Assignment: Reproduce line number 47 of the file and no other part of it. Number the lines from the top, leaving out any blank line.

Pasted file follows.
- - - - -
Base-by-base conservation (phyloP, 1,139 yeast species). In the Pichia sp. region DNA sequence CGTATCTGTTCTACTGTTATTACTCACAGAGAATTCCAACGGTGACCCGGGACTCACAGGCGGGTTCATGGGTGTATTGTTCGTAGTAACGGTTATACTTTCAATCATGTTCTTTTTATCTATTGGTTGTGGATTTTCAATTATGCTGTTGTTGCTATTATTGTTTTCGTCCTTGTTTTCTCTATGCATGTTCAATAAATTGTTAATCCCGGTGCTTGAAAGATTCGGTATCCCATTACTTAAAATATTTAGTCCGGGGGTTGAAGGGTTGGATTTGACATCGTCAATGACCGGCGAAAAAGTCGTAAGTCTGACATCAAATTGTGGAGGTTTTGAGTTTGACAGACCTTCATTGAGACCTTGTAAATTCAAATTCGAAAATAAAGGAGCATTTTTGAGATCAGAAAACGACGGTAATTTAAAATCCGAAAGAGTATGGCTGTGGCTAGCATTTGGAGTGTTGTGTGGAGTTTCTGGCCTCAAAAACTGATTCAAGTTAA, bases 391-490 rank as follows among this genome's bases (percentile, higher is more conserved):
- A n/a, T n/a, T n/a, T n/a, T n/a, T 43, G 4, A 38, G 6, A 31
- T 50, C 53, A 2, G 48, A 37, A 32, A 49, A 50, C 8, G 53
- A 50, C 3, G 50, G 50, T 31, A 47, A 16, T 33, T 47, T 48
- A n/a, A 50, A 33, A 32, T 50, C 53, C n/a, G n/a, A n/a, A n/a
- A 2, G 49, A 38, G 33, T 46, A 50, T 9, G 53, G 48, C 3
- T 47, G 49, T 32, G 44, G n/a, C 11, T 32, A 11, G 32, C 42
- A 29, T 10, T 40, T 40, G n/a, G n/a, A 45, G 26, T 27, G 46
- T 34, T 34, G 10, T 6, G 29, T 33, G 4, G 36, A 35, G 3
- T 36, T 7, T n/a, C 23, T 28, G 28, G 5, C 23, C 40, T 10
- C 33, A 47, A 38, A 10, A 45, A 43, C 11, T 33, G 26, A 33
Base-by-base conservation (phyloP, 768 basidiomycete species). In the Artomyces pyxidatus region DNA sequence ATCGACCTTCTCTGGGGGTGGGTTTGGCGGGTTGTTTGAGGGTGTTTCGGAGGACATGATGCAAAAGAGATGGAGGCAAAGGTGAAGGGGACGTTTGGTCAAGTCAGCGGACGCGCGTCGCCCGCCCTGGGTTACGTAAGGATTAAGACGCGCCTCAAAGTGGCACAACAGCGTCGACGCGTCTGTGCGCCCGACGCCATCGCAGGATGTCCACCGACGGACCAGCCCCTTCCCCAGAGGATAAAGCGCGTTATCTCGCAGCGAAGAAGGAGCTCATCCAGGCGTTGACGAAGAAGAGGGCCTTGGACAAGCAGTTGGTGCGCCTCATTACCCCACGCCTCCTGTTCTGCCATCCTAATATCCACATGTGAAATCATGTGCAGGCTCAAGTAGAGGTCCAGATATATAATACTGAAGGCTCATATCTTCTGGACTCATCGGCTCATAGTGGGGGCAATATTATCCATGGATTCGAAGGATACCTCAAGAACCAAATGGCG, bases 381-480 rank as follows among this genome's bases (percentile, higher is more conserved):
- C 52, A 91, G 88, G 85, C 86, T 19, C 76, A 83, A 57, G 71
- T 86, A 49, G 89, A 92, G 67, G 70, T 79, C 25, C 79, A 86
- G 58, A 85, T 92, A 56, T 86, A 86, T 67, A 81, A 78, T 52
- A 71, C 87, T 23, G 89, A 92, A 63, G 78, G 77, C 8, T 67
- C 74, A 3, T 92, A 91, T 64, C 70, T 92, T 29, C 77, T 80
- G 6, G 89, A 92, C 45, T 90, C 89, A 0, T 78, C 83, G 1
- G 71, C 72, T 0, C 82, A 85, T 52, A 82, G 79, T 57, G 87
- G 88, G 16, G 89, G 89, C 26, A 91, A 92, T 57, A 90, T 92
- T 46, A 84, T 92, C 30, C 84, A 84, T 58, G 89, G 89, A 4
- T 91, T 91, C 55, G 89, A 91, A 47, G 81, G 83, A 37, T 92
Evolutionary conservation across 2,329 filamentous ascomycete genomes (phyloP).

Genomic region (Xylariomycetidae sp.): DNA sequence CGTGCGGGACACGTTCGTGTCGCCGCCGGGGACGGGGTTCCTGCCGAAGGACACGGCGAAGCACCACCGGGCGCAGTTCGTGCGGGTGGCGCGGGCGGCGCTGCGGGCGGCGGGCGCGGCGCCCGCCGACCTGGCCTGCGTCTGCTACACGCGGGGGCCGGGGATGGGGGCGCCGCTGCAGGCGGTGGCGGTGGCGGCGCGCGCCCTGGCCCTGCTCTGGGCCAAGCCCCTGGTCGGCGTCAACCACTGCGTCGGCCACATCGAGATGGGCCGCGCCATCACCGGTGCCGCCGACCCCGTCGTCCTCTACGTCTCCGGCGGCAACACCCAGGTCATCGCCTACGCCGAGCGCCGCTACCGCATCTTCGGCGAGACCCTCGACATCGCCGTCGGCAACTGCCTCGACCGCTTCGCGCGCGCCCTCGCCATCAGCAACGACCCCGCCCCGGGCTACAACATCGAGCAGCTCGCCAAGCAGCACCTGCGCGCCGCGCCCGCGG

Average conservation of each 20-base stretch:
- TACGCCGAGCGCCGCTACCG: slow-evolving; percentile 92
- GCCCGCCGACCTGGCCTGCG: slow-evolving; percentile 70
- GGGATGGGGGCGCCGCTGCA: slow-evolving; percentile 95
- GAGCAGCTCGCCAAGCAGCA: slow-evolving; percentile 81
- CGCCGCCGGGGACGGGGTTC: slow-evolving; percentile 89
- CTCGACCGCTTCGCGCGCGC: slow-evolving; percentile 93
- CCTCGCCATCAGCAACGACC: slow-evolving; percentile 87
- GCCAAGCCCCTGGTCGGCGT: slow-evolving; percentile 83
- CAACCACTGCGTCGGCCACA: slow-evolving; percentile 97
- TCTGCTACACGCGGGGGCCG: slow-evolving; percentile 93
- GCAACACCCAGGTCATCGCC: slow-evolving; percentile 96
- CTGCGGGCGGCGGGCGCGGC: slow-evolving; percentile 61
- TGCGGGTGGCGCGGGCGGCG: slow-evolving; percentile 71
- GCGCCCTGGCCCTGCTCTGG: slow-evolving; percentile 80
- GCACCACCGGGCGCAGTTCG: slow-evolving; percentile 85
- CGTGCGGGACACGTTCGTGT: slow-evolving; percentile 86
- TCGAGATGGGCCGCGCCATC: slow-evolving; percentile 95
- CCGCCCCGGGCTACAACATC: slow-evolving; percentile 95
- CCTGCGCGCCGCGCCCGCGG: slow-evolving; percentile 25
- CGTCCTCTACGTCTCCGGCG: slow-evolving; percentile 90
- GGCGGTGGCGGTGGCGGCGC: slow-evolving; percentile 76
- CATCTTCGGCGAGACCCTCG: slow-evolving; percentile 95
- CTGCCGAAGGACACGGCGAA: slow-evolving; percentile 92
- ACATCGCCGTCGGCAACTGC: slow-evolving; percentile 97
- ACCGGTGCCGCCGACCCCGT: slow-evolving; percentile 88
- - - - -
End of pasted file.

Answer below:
- CATCTTCGGCGAGACCCTCG: slow-evolving; percentile 95